After admission for suspected ischaemic colitis, most patients will be fasted until a decision is made about surgery. There is a move away from prolonged fasting in modern surgical practice in acute and elective settings.25 34 35 Offer a dietetic-led enteral diet to help restore normal gut physiology and flora early. Parenteral nutrition may be necessary in severe cases when fasting is likely to exceed a week.
The latest guidance on ischaemic colitis from the American College of Gastroenterology recommends antimicrobial therapy, although the evidence base for this is poor.4 Consider which specific agents to use with the help of microbiological guidance, taking account of local protocols and microbial resistance.
What is the long term management of ischaemic colitis?
Ischaemic colitis is multifactorial in origin and often occurs in a patient with multiple comorbidities. When treating ischaemic colitis, offer support in lifestyle modification to reduce recurrence or deterioration in other conditions, including advice on
Alcohol intake reduction
There is no guidance or evidence to suggest that antiplatelets are of benefit in treating ischaemic colitis. It is not a purely atherosclerotic condition, so, alone, it is not a reason to start antiplatelet therapy.
Patients who have had ischaemic colitis may take regular medication that can impair colonic blood flow. These drugs are commonly prescribed for primary or secondary prevention of ischaemic heart disease such as angiotensin converting enzyme inhibitors or β adrenoreceptor blockers (see box 1). If cardiac medications have been stopped temporarily during the acute illness, reintroduce them with caution to avoid periods of hypotension that might exacerbate ischaemic colitis.
Uncomplicated ischaemic colitis is usually followed up once after admission by the surgical team, then the patient discharged back to community care. Chronic or recurrent ischaemic colitis occurs in 6.8-16% of patients.4 This can present as another acute episode similar to the index admission. At the site of previous ischaemic colitis stricturing can occur, causing bloating, constipation, and colicky pain as well as chronic ulceration prone to bleeding that may manifest itself only as anaemia. The chronic, more benign symptoms of ischaemic colitis, though rare, are non-specific; if encountered, they warrant prompt referral to specialist services to confirm the diagnosis.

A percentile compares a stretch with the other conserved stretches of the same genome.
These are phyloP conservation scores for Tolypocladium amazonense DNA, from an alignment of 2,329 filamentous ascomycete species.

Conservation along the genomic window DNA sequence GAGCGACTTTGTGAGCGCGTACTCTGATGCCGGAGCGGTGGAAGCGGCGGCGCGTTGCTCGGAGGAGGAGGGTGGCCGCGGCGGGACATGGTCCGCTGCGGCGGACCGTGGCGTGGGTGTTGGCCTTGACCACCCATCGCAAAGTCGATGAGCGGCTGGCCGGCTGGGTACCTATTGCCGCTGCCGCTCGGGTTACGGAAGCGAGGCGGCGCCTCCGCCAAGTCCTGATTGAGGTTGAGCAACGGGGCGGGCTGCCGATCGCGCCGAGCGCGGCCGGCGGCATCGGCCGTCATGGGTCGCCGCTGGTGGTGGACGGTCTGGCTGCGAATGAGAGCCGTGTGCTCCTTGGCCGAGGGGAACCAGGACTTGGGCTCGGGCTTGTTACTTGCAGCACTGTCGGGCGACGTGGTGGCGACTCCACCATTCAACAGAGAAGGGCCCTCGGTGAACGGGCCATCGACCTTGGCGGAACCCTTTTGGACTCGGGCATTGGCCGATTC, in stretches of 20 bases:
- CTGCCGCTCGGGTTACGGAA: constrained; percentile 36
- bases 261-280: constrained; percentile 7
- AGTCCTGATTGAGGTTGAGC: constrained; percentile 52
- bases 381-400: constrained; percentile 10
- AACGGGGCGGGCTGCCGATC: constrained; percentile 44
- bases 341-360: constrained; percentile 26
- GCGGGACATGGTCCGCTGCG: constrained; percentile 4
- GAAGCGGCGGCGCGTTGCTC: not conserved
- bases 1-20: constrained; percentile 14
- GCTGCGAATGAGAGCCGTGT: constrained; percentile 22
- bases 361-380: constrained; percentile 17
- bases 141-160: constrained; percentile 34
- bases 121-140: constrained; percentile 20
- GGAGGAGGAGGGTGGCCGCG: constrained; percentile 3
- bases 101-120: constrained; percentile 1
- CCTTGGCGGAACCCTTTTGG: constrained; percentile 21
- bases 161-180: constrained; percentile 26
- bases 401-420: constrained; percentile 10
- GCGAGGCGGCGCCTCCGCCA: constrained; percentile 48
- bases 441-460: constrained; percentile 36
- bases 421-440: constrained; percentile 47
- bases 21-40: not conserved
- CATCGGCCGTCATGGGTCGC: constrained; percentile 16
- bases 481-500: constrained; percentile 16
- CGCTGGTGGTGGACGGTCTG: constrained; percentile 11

We searched the Medline database using the terms ischaemic colitis, ischaemia + colon, surgery + colitis. This yielded 1109 results that were reviewed for relevance and suitability. Most of the studies in this search were not primarily about ischaemic colitis and had no relevance to this review. Included studies were those of good methodology, acceptable analysis of data, and reasonable conclusions.
Questions for ongoing research
Does anticoagulation provide protection for recurrence of ischemic colitis?
Should Doppler ultrasound be more readily available in centres dealing with ischaemic colitis?
Should formal angiography and endovascular treatment be performed in mesenteric stenoses found on computed tomography of patients with ischaemic colitis?
Continuing medical education resources
These resources give further information and education on the subjects of colonic ischaemia and the recognition and management of patients, such as those with acute ischaemic colitis, who present with SIRS.
Brandt LJ, Feuerstadt P, Longstreth GF, Boley SJ; American College of Gastroenterology. ACG clinical guideline: epidemiology, risk factors, patterns of presentation, diagnosis, and management of colon ischemia (CI). Am J Gastroenterol 2015;110:18-44. www.nature.com/ajg/journal/v110/n1/abs/ajg2014395a.html
UpToDate. Colonic ischemia. www.uptodate.com/contents/colonic-ischemia?source=search_result&search=ischaemic+colitis&selectedTitle=1%7E56
Systemic inflammatory response syndrome
UpToDate. Sepsis syndromes in adults: epidemiology, definitions, clinical presentation, diagnosis, and prognosis. www.uptodate.com/contents/sepsis-and-the-systemic-inflammatory-response-syndrome-definitions-epidemiology-and-prognosis
Medscape. Systemic inflammatory response syndrome. http://emedicine.medscape.com/article/168943-overview
Information for patients
These resources provide information about ischaemic colitis that is written for people without formal medical training
Mayo Clinic. Ischemic colitis. www.mayoclinic.org/diseases-conditions/ischemic-colitis/basics/definition/con-20026677
Healthline. Ischemic colitis. www.healthline.com/health/ischemic-colitis#Overview1
How patients were involved in the creation of this article
No patients were directly involved in the creation of this article.
Contributors: JMT is lead author, LH is generalist advisor, and MBP is senior author.
Competing interests: We have read and understood BMJ policy on declaration of interests and have no relevant interests to declare.
Provenance and peer review: Not commissioned; externally peer reviewed.